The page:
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A.P. Showman (Univ. Arizona)
The question of what causes the persistent east-west jets on Jupiter, Saturn, Uranus, and Neptune remains one of the most important unsolved problems in planetary science. Two-dimensional models of turbulent motion show that, under the appropriate conditions, small-scale energy reorganizes itself into large-scale jets. And since the 1970s it has been repeatedly suggested that the required small-scale turbulence can be supplied by moist convection (i.e., thunderstorms). However, the dynamical models have been too simple to properly test this idea for the giant planets. The source of turbulence in the models is not consistent with the expected physics of moist convection. Jovian thunderstorms are localized and produce isolated clouds that expand in a few days to diameters of 1000--5000 km. In published simulations, however, the forcing is usually applied randomly as a perturbation of vorticity or mass that is broadly distributed (with some characteristic wavelength) over all spatial regions, and not surprisingly these simulations do not produce realistic jets. Moreover, published studies have to date used forcing that is not affected by the flow, whereas Jovian thunderstorms typically occur within cyclonic regions, indicating that the large-scale flow influences the locations of convection. Here I present preliminary numerical simulations of Jupiter's atmospheric flow that adopt a realistic, yet simple, parameterization of moist convection that allows the convection to interact with the flow. The goals are to determine (1) do jets of the correct shape and speed occur, and if so, what is the nature of the inverse cascade that produces them? (2) How does the flow feed back on the moist convection --- for example, does the moist convection predominantly occur in cyclonic regions? To allow systematic diagnosis of the horizontal dynamics and of the parameterization's behavior in a simplified setting, I initially adopt the shallow-water model. Future simulations will use the full primitive equations with many vertical layers and investigate the vertical structure resulting from the convection.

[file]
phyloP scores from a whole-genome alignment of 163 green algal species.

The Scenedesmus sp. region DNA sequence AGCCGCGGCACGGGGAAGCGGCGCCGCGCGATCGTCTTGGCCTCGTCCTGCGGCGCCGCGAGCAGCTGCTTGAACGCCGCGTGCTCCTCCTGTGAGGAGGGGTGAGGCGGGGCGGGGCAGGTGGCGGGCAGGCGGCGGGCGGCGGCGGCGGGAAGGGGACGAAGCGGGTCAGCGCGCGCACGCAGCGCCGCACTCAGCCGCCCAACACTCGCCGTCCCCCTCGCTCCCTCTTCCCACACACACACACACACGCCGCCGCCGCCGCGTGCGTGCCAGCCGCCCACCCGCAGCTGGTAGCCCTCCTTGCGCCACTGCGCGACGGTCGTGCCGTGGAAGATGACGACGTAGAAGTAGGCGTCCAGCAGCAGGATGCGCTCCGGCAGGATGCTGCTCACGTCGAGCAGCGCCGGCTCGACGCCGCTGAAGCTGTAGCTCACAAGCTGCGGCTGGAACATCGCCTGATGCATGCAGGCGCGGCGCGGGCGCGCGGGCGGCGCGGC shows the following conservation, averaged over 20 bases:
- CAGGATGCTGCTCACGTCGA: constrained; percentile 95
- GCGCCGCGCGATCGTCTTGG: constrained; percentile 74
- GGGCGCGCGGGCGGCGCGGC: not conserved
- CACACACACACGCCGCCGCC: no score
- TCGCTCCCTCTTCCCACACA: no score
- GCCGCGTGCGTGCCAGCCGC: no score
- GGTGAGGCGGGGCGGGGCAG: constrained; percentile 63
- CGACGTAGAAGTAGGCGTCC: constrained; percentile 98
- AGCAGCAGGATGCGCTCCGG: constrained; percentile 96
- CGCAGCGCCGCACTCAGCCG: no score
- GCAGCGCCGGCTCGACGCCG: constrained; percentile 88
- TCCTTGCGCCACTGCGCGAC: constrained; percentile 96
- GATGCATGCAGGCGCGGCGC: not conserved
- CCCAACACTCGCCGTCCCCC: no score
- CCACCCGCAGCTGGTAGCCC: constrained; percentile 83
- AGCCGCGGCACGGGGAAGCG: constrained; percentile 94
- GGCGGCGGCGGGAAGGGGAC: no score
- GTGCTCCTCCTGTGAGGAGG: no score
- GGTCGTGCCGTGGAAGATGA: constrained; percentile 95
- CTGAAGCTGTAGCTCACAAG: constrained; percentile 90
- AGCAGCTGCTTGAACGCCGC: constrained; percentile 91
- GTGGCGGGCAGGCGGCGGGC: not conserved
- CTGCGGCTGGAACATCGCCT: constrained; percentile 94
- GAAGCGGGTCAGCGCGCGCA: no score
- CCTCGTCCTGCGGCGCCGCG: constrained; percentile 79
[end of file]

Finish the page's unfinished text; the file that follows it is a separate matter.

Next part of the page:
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Bulletin of the American Astronomical Society, 34, #3< br> © 2002. The American Astronomical Soceity.